Why So Quiet on Threat to Our National Credit Rating?

Why So Quiet on Threat to Our National Credit Rating?


The United States got a wake up call Monday from ratings agency Standard & Poor’s. Standard & Poor’s, while acknowledging that monetary policy has sustained America’s growth while keeping inflation low over the past two years, revised its long-term rating outlook from stable to negative.

While this does not mean that America’s actual credit rating was revised (it’s still AAA), it does mean that Standard & Poor’s sees problems a couple years from regarding our ability to meet our debt obligations as a result of our debt and budget deficit. The rating agency stated in its report Monday that there is a material risk policymakers might not reach agreement on the medium and long-term budget challenges facing the U.S. government by 2013.

If there is going to be an agreement between the White House and the Congress, it probably won’t happen until after the 2012 elections.

It’s not like we are beyond hope, according to Standard & Poor’s. The Obama Administration and the House Republicans are in the same neighborhood when it comes to how the deficit should be reduced. For example, while the Obama Administration wants to reduce the deficit by $4 trillion in 12 years, the GOP want to reduce the deficit by $4.4 trillion in 10 years.

Then again, it’s one thing to live in the same neighborhood. It’s quite another to be neighborly. What is separating the administration and the House Republicans is approach. The Obama Administration would like to see some cuts to programs, but not to the holy grail of Medicare, Medicaid, and Social Security. President Obama has made clear his position that he wants no changes in the way we have become familiar with how these entitlements are delivered.

The GOP, on the other hand, wants to see reductions in non-defense spending including a reduction in the scope of Medicare and Medicaid. Republicans would also like to see a reduction in the top individual and corporate tax rates, while increasing the tax base.

Adding to the lack of neighborliness is the lack of a statement on the Standard and Poor’s report by most Congressional leaders. For example, while House Minority Leader Nancy Pelosi (D-CA) issued a statement on the report that asked for Democrats and Republicans to “ participate in the process initiated by President Obama last week to demonstrate our commitment to reducing our deficit through shared responsibility,” no similar statements were issued by leading members of the Congressional Black Caucus. The GOP leadership did not chime in either.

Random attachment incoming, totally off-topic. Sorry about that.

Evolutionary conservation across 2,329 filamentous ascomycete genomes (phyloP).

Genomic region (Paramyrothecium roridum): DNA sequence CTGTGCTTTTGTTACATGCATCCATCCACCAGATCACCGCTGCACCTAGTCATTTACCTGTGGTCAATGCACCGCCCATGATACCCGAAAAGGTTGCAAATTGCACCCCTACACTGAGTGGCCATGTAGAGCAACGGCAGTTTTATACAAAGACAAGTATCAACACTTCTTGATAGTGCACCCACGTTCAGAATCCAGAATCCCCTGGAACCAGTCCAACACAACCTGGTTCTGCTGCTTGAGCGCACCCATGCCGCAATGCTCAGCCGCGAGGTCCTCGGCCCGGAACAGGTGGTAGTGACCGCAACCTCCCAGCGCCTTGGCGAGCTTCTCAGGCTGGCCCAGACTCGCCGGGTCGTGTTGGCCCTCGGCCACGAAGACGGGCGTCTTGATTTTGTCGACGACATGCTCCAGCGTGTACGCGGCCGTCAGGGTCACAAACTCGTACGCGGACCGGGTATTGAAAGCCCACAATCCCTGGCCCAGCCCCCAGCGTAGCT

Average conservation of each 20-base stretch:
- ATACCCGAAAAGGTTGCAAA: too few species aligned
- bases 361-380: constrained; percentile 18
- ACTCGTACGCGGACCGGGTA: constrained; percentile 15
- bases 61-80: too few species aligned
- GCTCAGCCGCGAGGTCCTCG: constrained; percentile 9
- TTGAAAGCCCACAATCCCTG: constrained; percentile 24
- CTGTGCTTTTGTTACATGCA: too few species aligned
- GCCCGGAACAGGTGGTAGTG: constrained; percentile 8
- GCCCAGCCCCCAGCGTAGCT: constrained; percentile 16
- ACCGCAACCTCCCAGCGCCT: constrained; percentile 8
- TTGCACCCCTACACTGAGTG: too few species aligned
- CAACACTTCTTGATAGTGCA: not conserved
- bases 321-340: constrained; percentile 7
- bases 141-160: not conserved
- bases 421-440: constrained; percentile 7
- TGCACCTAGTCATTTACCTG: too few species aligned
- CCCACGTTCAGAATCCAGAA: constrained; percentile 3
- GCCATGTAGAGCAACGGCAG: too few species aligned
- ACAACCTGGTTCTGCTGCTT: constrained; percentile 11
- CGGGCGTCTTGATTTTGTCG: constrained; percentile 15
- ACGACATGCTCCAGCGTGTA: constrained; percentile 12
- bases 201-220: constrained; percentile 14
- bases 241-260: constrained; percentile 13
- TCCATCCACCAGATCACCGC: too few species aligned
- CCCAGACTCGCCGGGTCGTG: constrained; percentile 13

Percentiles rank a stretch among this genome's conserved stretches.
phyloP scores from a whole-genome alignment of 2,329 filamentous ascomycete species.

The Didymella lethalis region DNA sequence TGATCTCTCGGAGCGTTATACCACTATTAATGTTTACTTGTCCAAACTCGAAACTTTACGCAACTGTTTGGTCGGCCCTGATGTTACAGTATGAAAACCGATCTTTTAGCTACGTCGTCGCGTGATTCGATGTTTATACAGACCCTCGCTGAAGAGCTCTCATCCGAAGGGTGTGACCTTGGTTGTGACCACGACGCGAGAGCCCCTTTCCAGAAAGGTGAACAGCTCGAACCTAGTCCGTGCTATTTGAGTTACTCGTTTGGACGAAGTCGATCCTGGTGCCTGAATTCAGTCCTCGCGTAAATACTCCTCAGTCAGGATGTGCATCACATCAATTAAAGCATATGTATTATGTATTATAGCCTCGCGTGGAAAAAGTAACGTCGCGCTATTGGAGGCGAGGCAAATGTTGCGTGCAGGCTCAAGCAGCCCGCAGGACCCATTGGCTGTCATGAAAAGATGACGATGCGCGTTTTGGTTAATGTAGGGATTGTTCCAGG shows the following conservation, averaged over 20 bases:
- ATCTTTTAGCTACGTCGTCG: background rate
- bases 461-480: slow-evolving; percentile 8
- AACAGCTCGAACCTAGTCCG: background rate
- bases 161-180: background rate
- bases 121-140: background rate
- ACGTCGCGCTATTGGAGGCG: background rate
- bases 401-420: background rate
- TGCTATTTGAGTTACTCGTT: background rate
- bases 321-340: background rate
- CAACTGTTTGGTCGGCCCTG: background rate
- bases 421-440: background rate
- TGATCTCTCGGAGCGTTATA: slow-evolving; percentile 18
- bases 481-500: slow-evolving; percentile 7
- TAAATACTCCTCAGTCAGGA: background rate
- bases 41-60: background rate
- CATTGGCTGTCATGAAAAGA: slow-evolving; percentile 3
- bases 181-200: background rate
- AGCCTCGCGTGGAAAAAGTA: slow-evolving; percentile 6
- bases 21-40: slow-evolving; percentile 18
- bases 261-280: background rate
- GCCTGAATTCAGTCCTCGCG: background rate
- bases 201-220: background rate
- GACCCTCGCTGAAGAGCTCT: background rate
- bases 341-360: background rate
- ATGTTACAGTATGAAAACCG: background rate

This is peculiar behavior on the part of the CBC, especially given the ripple effect the threat of a future rating revision may have on access to credit by black homeowners and entrepreneurs and our retirement and investment accounts. Should the rating on the bonds issued by the federal government be given a lower rating in the next two years, it would mean that the value of these bonds fall while the interest rates on these securities rise. It would mean that credit becomes more expensive.

If credit becomes more expensive, businesses will refuse to expand; foregoing the purchase of capital stock and hiring of new workers. For individuals who attempt to mitigate the lack of employment opportunities by going the entrepreneurship route, getting start up funding would be much harder and with higher interest rates.

It’s hard to get too partisan when Standard & Poor’s is telling policymakers that both sides have to get it together on debt and deficit reduction.